Booksmart [2019] Review: A Refreshing, Raunchy & Rambunctious Relish


As fun, lively & gleeful as any unsupervised house party, Booksmart is a passionately crafted, gleefully narrated & wonderfully acted coming-of-age comedy that commences Olivia Wilde’s filmmaking journey on a promising note, and is a delightfully captivating & endlessly amusing ride that radiates nothing but pure joy from start to finish.

The story concerns Amy & Molly, two high school seniors who have been best friends since childhood. The plot follows their last day before graduation as the inseparable duo set out to make the most of their so-far quiet & studious high-school life by going to an end-of-year party held by one of their classmates & attempt to cram 4 years of fun into one night.

Directed by Olivia Wilde in what’s her directorial debut, the actor-turned-director does a rather impressive job behind the camera and delivers a high school comedy that’s whimsical & quirky as it should be but there is also a dollop of freshness & authentic quality to it that makes it an interesting sit. The premise is a simple one but Wilde’s neat direction makes sure we stay invested in its plot & characters.

Capturing the last high of high-school life with a heartfelt dose of genuine warmth & a deft touch of surprising intimacy, Booksmart comes jam-packed with colorful set of characters, ranging from nerdy to dorky but Wilde exquisitely illustrates that despite their differences in all facets of life, their insecurities & self-discovery journey is something they all share. It’s all presented in a lighthearted fashion but it works.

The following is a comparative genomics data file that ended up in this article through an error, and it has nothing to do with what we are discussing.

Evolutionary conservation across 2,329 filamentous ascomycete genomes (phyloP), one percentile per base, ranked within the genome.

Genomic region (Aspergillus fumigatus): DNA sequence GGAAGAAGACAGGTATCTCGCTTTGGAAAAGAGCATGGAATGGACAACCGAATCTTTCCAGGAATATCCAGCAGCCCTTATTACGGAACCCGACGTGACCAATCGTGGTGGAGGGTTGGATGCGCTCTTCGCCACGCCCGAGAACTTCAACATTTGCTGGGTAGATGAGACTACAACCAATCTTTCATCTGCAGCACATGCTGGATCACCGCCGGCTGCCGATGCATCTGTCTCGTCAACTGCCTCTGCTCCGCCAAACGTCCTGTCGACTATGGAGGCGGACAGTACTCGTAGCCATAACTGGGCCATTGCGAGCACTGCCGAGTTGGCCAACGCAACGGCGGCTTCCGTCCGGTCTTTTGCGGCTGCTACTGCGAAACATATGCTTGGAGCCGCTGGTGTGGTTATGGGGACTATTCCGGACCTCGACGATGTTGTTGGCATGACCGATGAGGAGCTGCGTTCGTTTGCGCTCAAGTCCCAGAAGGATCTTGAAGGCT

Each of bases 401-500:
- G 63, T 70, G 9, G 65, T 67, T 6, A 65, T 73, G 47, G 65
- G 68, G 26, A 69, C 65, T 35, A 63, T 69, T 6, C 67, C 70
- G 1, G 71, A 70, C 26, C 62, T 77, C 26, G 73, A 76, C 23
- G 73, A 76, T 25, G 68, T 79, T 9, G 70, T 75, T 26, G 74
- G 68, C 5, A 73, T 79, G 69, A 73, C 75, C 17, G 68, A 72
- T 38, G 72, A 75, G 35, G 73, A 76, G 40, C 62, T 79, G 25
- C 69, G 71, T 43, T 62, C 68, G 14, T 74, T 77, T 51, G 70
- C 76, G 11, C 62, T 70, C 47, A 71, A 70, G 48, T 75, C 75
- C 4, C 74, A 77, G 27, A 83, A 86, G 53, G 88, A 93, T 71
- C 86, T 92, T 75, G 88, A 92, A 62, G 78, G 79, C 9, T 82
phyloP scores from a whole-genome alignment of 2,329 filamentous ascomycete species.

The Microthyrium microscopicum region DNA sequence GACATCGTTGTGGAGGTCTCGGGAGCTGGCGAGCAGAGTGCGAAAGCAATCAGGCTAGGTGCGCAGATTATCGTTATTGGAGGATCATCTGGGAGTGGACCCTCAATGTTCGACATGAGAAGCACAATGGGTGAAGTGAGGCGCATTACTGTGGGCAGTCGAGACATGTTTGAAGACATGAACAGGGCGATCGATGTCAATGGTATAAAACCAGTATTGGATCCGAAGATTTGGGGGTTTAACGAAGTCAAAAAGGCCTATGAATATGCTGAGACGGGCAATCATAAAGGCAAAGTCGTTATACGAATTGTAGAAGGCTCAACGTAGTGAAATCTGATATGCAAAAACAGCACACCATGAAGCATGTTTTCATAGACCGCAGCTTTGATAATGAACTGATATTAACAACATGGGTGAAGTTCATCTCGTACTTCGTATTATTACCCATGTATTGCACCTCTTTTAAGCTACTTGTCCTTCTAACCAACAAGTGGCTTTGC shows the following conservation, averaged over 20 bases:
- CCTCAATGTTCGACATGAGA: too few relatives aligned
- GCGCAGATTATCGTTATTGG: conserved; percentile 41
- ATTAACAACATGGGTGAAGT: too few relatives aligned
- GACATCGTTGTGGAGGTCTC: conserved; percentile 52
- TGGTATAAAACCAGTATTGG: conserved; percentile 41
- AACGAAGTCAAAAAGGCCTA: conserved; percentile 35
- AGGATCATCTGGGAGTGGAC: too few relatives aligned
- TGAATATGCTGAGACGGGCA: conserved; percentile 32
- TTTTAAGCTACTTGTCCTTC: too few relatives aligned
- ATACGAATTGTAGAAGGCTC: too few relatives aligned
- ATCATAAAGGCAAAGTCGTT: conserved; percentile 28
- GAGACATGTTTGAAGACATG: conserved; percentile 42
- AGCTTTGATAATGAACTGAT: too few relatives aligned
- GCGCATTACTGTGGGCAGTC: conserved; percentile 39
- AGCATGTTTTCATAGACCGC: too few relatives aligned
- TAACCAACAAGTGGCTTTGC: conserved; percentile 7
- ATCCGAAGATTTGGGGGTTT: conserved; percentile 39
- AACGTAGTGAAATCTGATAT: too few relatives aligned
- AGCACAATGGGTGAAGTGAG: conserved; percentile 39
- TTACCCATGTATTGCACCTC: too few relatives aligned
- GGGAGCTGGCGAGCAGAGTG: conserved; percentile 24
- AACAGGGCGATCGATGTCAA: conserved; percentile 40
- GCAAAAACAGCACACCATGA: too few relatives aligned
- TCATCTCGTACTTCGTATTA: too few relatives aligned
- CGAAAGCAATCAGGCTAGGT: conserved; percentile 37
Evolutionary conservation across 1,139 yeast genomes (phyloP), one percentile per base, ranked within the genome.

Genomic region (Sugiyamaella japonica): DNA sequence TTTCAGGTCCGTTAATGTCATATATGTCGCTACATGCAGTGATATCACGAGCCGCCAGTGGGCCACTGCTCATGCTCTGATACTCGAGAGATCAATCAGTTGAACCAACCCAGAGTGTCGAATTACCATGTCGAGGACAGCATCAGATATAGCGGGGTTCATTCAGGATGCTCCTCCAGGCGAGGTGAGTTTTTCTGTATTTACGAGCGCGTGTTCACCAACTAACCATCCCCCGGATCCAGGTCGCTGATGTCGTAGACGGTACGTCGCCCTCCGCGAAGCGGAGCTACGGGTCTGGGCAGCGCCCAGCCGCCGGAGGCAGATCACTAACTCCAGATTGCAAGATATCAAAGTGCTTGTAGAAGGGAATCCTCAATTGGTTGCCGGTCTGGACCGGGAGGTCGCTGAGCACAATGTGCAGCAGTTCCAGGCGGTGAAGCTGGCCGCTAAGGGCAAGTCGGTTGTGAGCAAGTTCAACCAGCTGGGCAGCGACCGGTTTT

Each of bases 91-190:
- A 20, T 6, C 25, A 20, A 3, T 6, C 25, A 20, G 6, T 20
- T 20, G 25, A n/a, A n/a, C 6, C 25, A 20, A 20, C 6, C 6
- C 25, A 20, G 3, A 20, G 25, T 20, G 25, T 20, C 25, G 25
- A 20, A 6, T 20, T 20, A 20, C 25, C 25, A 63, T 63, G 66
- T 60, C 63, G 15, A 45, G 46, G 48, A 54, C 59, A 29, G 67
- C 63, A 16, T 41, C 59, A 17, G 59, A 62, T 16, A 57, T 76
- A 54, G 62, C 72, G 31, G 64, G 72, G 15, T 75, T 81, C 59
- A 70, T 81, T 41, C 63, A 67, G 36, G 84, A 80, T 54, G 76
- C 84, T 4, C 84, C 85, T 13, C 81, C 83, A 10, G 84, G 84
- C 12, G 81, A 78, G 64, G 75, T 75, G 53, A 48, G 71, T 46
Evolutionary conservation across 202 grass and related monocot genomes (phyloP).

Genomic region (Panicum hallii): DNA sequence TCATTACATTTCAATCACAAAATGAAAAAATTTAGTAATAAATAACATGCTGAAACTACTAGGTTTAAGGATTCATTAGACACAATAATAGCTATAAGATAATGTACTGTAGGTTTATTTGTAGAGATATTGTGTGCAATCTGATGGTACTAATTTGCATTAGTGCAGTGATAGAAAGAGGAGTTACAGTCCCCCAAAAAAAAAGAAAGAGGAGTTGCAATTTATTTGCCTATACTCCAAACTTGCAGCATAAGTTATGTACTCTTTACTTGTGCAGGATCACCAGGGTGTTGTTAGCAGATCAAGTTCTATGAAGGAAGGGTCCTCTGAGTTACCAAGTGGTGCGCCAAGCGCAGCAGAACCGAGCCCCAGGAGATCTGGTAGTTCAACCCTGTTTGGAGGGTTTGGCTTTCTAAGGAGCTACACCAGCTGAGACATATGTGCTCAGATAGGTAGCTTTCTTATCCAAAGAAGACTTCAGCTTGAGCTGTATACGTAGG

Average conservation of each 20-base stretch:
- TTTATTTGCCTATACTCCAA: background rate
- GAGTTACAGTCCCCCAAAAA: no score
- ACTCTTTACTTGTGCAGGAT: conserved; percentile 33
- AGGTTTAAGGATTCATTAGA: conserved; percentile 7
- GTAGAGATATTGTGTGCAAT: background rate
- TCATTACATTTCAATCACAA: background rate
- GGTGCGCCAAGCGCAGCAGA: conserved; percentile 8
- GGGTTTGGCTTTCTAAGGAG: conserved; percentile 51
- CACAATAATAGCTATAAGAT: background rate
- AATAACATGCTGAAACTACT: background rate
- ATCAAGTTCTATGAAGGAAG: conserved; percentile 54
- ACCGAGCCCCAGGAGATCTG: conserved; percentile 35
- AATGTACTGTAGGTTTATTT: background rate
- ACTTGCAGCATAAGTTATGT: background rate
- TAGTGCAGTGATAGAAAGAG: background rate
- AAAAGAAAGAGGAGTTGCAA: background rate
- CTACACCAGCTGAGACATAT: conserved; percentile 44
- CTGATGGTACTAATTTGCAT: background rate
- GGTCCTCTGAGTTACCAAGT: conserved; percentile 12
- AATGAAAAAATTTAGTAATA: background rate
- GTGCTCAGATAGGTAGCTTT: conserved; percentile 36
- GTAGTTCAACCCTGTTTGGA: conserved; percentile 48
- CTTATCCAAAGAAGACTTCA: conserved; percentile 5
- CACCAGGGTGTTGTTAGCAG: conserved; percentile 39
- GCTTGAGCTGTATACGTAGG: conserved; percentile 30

The film is dependent on the central friendship and the seamless chemistry its leading ladies must share on-screen. But both Kaitlyn Dever & Beanie Feldstein make sure that requirement is covered as they are outstanding in their individual roles and dynamite as a duo. The instant rapport, the strong alliance & tight bonding between them is what drives this narrative. The rest of the cast does make the most of their supporting roles, with Billie Lourd being quite a live wire.

On an overall scale, Booksmart is a spectacular start to Olivia Wilde’s directorial career and is, by all means, a welcome entry in its genre(s). A raunchy, rambunctious & refreshing relish that’s as heartwarming as it is nostalgic, the film isn’t without its shortcomings but those missteps are mere nitpicks in comparison to the so many things it gets right. Promising an enjoyable & entertaining delight and delivering it in spades, this teen comedy ode to friendship is more than capable of transporting its audience back to their high-school days and will satisfy most if not all. Definitely recommended.

Booksmart Rating: ★★★★


Links: IMDb, Wikipedia

Singh Sumit

Cinema is my life capsule. Horror is my refuge. Jurassic Park is first love. Lord of the Rings is perfection. Spielberg is GOAT. Cameron is King. In Nolan I trust. Pixar makes my heart sing. Reviewing films is a force of habit. Letterboxd is home. Blog is where I'm currently inactive. HoF just happened to came along.